Observers from the European Union Election Observation Mission (EUEOM) have deployed across Lebanon ahead of the parliamentary elections, set for May 6th, along with delegations of election monitors from other countries.
European Parliament member Elena Valenciano is serving as as chief observer of the EUEOM to Lebanon, according to the European External Action Service.
The mission's core team, consisting of nine analysts, arrived in Beirut on March 27th, and will stay in the country until the completion of the electoral process.
This team will also prepare a comprehensive final report.
At the beginning of April, the core team was joined by 24 long-term observers who are deployed across the country.
A further 36 short-term observers will be deployed at the beginning of May, after observing the vote of the Lebanese expatriates on April 27th and 29th.
The elections, Lebanon's first in nine years, will be held "under an Arab, international and local microscope", Minister of Interior and Municipalities Nohad al-Machnouk said.
"Our responsibility is to ensure that the elections are transparent, neutral and fair," he added.
The National Democratic Institute (NDI), headed by former US Secretary of State Madeleine Albright, "will monitor the elections with 30 observers distributed among the 15 electoral districts", al-Machnouk’s media office said.
It is also expected that a team from the Arab League and another from the Arab Network for Election Monitoring will monitor the elections, the media office said.
Comprehensive election assessment
EUEOM's 24 long-term observers have been divided into 12 teams of two, distributed among 12 sites in various areas of Lebanon, and will monitor "all aspects of the electoral process", Valenciano told Al-Mashareq.
The observers have started working on preparatory procedures in advance of monitoring the electoral process on election day, and the release of results, up to and through the deadline for the submission of appeals, she said.
Valenciano arrived in Lebanon on April 10th to meet with al-Machnouk and Lebanese President Michel Aoun and be briefed on election preparations. She will remain in the country until after the elections.
"The mission will conduct a comprehensive assessment of the legal framework, election administration, voter registration, electoral campaigns and their funding, the media’s conduct, voting process, counting process and release of results," she said.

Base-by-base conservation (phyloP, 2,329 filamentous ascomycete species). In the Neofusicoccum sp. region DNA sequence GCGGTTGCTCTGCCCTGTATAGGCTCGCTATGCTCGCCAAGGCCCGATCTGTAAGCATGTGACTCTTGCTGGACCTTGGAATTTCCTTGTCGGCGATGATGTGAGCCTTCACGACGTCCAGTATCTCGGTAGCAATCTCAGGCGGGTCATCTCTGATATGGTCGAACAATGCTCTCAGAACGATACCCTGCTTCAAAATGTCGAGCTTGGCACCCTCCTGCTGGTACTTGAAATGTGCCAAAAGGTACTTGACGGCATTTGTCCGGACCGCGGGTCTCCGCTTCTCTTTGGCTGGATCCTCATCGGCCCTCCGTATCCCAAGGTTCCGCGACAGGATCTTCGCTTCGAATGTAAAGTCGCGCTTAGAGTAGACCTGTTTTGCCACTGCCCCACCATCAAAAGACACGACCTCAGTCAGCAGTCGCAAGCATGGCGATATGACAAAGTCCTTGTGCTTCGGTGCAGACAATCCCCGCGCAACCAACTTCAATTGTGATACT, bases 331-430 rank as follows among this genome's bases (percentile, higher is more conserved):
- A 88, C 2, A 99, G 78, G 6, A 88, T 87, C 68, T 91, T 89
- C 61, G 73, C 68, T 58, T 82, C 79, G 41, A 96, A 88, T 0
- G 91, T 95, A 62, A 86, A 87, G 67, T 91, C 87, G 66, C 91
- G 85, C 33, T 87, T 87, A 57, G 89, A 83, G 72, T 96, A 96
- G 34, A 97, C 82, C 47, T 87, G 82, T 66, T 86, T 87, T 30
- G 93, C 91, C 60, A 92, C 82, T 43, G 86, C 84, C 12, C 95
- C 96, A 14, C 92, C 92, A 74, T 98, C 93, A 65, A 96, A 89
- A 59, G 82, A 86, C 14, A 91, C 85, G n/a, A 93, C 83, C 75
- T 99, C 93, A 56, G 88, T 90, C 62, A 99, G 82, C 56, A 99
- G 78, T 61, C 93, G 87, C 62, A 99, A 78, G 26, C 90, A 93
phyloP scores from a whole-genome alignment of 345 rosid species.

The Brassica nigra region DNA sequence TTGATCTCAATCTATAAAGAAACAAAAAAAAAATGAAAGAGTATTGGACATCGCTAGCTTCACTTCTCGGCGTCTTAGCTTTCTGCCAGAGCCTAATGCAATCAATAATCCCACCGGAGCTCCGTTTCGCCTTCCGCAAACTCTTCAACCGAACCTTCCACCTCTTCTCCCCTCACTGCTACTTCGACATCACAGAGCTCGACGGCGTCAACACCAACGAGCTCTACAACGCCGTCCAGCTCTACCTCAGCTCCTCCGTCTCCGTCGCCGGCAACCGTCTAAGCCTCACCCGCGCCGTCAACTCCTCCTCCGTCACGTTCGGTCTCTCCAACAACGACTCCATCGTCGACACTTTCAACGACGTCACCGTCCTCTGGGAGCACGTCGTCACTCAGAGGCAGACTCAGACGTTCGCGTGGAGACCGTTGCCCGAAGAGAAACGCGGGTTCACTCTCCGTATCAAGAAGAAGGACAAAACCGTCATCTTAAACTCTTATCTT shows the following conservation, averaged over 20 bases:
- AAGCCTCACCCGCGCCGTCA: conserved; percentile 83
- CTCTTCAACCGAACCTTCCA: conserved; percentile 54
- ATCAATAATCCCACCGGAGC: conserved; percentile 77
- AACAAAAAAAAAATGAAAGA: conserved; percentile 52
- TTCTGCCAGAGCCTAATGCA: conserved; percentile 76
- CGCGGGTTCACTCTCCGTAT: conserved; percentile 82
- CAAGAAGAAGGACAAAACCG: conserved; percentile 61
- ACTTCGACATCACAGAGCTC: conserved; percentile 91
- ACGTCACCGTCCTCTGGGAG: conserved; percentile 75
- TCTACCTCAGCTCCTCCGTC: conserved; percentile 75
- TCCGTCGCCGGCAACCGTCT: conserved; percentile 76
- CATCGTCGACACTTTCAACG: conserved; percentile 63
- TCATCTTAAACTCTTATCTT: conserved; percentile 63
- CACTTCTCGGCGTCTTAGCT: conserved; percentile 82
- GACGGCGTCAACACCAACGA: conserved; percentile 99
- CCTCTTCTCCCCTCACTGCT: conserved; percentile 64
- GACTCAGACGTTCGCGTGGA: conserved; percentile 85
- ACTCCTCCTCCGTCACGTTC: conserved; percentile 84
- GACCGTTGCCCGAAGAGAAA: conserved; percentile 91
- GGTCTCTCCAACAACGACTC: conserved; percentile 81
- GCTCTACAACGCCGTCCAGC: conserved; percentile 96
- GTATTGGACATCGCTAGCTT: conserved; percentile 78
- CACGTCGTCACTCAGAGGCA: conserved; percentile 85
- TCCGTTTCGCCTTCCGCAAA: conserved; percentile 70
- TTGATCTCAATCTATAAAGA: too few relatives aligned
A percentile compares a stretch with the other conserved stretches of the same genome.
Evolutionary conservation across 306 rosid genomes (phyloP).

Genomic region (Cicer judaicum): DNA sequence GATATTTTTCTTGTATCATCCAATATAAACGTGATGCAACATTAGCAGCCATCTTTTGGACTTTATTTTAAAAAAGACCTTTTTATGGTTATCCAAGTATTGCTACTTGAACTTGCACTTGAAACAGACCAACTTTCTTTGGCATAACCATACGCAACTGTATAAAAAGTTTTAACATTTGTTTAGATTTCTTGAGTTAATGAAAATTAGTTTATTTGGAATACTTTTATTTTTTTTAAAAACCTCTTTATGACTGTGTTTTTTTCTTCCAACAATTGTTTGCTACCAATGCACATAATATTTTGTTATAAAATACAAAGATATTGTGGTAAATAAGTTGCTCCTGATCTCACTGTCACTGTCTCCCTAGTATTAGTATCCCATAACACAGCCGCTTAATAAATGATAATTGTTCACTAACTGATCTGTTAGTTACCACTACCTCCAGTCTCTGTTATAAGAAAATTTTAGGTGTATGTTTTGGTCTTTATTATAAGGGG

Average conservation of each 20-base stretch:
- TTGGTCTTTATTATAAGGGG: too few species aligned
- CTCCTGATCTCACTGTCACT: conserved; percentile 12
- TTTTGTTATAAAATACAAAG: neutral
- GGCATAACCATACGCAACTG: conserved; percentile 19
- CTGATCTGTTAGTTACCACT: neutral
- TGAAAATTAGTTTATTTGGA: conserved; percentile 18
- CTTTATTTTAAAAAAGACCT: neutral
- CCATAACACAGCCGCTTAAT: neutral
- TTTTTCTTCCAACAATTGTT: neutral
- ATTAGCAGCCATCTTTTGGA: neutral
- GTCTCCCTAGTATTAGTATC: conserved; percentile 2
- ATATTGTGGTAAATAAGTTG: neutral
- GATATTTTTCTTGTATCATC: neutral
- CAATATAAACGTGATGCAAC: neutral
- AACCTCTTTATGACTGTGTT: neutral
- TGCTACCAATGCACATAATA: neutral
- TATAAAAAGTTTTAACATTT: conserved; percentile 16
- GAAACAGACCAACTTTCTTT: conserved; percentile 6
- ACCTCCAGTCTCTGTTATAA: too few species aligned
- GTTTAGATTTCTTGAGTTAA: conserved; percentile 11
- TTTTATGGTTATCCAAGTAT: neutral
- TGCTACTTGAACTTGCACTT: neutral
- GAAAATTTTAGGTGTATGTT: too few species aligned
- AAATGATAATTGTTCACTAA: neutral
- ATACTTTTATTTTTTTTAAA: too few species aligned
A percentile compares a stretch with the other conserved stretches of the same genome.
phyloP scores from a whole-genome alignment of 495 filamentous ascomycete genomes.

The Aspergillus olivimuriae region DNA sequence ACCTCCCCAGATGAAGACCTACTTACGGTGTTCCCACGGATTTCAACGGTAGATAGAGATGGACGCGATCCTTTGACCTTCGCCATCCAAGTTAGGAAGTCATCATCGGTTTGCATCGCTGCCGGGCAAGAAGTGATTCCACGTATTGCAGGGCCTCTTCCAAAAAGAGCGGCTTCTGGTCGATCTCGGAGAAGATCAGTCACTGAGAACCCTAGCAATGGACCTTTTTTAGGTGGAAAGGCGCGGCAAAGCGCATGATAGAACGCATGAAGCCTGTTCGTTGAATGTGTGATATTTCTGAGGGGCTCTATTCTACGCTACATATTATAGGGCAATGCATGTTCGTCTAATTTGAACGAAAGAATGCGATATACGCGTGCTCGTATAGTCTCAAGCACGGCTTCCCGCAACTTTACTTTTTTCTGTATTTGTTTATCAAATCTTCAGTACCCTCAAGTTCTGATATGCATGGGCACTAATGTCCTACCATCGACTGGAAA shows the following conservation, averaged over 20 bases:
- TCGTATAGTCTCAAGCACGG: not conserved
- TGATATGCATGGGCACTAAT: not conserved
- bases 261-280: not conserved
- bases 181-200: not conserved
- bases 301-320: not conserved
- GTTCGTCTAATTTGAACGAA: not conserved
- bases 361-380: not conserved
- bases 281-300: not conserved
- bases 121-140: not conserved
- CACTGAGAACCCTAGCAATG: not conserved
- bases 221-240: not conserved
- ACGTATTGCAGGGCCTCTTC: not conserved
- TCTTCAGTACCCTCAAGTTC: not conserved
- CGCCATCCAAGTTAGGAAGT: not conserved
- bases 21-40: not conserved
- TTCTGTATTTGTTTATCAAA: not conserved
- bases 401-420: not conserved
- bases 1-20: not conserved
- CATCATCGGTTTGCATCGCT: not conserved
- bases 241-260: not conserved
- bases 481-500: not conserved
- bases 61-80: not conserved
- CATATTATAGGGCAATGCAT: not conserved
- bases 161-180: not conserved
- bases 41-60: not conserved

"The observers have begun meeting with officials working on the elections, from the interior minister, to governors and others," she said.
They have begun preparing detailed reports from the field which they are sending to the team of analysts, who are based in Beirut, she added.
On election day, six members of the European Parliament, about 30 representatives of European diplomatic missions in Lebanon and representatives of the diplomatic missions of Switzerland and Norway, will join the other EU observers, Valenciano said.
The delegation will adhere to the "maximum standards of neutrality and non-interference in doing its work and evaluating the results", she said. "We expect a transparent election, and we are in Lebanon to help achieve that goal."
'Elections will be more transparent'
"It is not the first time that the [EUEOM] mission monitors the elections in Lebanon," said Laury Haytayan, who is running for election in Beirut's first district on the We Are All National list.
The EU has previously observed elections in Lebanon in 2005 and 2009.
It is very important, especially in these elections, which will be conducted based on a new election law, that there be neutral parties from outside of Lebanon to monitor the elections, she told Al-Mashareq.
The presence of observers "gives us candidates a sense that the elections will be more transparent", she added.
"Their presence is important not only on election day but also prior to it, because irregularities, such as vote buying, occur before the election," she said.
The presence of observers "is very important", Lebanese Transparency Association executive director Dany Haddad told Al-Mashareq.
Observers who monitored the 2009 elections "submitted good reports on the conduct of the electoral process and made important recommendations", he said.
These pointed to the need for Lebanon to adopt a proportional election law and to strengthen the role of women, among others, he added.
A total of 86 women are seeking legislative office in the May 6th elections, out of 597 candidates, accounting for around 15% of the field.
The presence of election monitors in 2018 "strengthens confidence in Lebanon and democracy, and enhances transparency", Haddad added.